State Water Resources Research Institute Program

Project Id: 2010AZ407B
Title: Sources and transport of nitrogen from sky-island ecosystems to groundwater basins
Project Type: Research
Start Date: 3/01/2010
End Date: 2/28/2011
Congressional District: 8
Focus Categories: Water Quality, Nutrients, Hydrogeochemistry
Keywords: nitrogen, atmospheric deposition, nutrients, biogeochemistry
Principal Investigators: McIntosh, Jennifer; Lohse, Kathleen Ann; Sorooshian, Armin
Federal Funds: $ 10,000
Non-Federal Matching Funds: $ 20,000
Abstract: Atmospheric deposition of nitrogen (N) is a significant source of nutrients and contaminants to the land surface that can impact water quality, biodiversity, and ecosystem function. Some of the highest rates of N deposition (primarily from anthropogenic activities) in the Western United States have been reported in semi-arid high elevation catchments adjacent to urban areas. These mountain systems are important sources of recharge to adjacent alluvial groundwater basins. Despite this, relatively little is known about the importance and magnitude of N inputs to sky-island systems and the transport of this atmospheric N through mountain catchments to groundwater basins. We propose to investigate the dominant sources of N input to the Santa Catalina Mountains (what proportion is coming from atmospheric vs. terrestrial sources?), and evaluate the impact of climate and bedrock type (lithology) on N reaction and transport. To do this, we will measure the N-species composition (NO3, NO2, NH4, amines, organic-N) and stable isotopes (δ15N, δ18O, δ17O) of atmospheric deposition, soil pore waters, and surface waters at multiple elevations in the Santa Catalina Mountains underlain by different bedrock types. Results from this study will provide an increased understanding of the sources and amounts of nitrogen being deposited to sky-island ecosystems, and how nitrate is retained and/or transported from mountain catchments to adjacent groundwater basins. We are seeking funding to cover the analytical costs and partial student support. The proposed study is made possible by significant cost-sharing from a current State of Arizona Water Sustainability Program grant.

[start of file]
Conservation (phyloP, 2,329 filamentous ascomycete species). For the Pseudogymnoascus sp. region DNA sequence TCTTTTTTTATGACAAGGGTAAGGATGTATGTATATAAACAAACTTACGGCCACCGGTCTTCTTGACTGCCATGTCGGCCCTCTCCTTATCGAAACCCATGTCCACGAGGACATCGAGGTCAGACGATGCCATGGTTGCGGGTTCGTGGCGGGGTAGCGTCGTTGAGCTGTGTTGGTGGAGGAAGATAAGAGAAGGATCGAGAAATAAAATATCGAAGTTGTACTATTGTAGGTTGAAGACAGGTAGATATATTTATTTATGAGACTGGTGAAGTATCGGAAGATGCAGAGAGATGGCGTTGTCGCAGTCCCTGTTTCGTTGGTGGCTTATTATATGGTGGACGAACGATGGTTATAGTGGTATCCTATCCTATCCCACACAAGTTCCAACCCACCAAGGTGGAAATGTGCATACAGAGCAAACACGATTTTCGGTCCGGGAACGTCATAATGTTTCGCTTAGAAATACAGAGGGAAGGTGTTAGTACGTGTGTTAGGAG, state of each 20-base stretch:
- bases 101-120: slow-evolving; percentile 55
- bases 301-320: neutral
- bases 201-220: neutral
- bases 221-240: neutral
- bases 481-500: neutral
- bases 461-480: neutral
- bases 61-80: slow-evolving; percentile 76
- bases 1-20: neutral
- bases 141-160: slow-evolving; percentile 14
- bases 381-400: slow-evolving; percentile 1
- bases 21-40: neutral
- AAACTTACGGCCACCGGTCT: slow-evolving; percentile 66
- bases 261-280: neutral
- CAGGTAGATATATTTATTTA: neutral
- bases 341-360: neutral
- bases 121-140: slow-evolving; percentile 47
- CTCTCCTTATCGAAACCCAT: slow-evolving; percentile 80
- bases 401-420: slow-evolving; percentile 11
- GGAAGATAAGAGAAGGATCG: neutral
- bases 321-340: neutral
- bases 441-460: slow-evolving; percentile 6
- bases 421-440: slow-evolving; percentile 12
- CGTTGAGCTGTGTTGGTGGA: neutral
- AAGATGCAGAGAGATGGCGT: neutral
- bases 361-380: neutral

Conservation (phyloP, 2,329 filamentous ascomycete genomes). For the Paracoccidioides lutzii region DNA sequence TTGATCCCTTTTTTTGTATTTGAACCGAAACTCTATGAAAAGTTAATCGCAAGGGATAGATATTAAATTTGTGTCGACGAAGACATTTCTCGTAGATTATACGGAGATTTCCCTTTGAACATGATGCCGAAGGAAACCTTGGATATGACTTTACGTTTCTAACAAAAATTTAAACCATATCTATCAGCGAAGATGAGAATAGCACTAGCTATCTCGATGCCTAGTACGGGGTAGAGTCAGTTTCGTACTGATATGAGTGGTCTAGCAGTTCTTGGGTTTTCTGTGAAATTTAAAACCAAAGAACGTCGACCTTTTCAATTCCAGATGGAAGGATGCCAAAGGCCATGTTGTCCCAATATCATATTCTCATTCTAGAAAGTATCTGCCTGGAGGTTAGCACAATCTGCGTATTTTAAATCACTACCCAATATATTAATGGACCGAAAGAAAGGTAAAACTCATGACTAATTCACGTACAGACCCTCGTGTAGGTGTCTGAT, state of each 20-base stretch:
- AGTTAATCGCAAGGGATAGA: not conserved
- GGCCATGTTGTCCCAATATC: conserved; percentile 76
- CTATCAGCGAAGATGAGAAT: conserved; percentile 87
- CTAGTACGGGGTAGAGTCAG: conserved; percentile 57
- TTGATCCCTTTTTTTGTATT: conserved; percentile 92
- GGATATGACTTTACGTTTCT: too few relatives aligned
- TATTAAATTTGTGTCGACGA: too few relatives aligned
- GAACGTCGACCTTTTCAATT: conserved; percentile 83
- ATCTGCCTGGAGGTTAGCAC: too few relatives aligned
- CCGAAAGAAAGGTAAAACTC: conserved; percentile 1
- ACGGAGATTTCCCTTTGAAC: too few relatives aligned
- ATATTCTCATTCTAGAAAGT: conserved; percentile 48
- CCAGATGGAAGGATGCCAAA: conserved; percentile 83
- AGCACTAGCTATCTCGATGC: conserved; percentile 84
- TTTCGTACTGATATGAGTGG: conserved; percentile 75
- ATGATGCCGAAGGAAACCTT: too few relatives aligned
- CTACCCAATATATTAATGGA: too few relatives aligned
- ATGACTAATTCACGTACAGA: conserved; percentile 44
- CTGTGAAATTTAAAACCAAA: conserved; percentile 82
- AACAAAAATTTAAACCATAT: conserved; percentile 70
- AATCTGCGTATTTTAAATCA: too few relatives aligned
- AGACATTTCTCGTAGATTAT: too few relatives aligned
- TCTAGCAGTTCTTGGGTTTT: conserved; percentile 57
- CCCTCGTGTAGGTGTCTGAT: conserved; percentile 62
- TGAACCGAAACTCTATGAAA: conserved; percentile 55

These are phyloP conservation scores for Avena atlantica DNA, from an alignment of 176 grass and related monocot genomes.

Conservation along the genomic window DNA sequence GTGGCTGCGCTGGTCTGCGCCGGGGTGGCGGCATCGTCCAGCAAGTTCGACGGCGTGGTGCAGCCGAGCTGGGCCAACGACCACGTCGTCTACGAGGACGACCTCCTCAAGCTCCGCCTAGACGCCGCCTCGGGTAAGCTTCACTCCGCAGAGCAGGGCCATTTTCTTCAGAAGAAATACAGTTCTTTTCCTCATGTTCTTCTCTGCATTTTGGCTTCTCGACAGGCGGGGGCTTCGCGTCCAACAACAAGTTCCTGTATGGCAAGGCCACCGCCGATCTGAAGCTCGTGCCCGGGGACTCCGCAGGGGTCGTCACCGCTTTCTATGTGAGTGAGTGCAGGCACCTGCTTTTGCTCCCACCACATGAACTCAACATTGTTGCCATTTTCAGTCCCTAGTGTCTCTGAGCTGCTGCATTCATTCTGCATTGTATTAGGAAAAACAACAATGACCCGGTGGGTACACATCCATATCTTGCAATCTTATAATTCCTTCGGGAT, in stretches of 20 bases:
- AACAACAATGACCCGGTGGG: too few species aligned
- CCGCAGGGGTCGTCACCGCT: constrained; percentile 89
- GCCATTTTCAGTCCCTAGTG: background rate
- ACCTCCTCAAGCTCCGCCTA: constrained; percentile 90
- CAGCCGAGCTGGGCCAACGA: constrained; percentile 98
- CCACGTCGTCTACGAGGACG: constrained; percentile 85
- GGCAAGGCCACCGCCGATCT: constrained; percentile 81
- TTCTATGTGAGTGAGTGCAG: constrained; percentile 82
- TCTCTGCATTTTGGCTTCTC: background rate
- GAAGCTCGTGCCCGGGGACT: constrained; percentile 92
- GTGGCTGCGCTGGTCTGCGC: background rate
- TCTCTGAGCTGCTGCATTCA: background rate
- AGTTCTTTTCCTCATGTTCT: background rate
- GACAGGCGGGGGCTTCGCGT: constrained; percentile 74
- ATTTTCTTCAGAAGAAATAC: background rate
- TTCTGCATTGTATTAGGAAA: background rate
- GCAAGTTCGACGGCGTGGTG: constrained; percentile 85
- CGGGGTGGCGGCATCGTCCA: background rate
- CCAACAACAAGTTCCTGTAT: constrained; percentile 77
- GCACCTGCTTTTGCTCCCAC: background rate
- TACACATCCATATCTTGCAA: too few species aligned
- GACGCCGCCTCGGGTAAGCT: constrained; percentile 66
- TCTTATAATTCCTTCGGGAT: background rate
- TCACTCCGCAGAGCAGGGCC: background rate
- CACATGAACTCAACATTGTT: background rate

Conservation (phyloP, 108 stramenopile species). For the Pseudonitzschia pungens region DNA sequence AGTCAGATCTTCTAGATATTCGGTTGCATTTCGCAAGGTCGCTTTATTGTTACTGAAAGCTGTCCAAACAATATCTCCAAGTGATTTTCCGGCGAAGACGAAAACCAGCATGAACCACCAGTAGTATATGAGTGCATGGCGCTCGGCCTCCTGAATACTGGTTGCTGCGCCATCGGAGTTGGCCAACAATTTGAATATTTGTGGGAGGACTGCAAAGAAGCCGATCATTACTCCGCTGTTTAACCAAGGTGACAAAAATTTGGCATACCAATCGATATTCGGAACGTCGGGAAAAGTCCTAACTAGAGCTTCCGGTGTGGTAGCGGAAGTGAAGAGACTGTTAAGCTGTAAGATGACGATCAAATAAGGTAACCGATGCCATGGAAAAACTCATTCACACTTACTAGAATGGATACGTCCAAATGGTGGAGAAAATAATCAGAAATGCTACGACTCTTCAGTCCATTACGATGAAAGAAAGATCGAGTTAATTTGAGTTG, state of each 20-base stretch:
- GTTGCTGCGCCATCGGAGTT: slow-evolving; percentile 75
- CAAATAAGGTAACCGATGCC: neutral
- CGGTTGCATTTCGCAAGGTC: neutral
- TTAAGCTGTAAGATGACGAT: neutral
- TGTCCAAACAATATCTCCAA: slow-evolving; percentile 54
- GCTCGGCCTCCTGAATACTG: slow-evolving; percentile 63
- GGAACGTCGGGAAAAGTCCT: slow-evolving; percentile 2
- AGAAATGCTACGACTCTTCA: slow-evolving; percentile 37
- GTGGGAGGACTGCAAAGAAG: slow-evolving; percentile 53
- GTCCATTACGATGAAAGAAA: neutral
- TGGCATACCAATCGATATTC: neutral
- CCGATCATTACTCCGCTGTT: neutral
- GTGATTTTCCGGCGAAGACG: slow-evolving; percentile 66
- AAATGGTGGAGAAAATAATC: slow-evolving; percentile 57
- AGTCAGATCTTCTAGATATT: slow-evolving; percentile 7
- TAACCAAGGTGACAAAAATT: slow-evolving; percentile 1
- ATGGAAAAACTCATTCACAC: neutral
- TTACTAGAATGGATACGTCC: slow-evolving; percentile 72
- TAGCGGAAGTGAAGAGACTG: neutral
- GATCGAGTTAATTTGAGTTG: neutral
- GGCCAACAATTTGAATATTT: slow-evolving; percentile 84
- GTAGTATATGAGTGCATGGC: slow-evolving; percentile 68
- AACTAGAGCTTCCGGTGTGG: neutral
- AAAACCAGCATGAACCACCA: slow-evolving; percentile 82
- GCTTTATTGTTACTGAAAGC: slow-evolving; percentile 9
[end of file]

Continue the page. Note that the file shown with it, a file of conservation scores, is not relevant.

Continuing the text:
Progress/Completion Report, 2010, PDF

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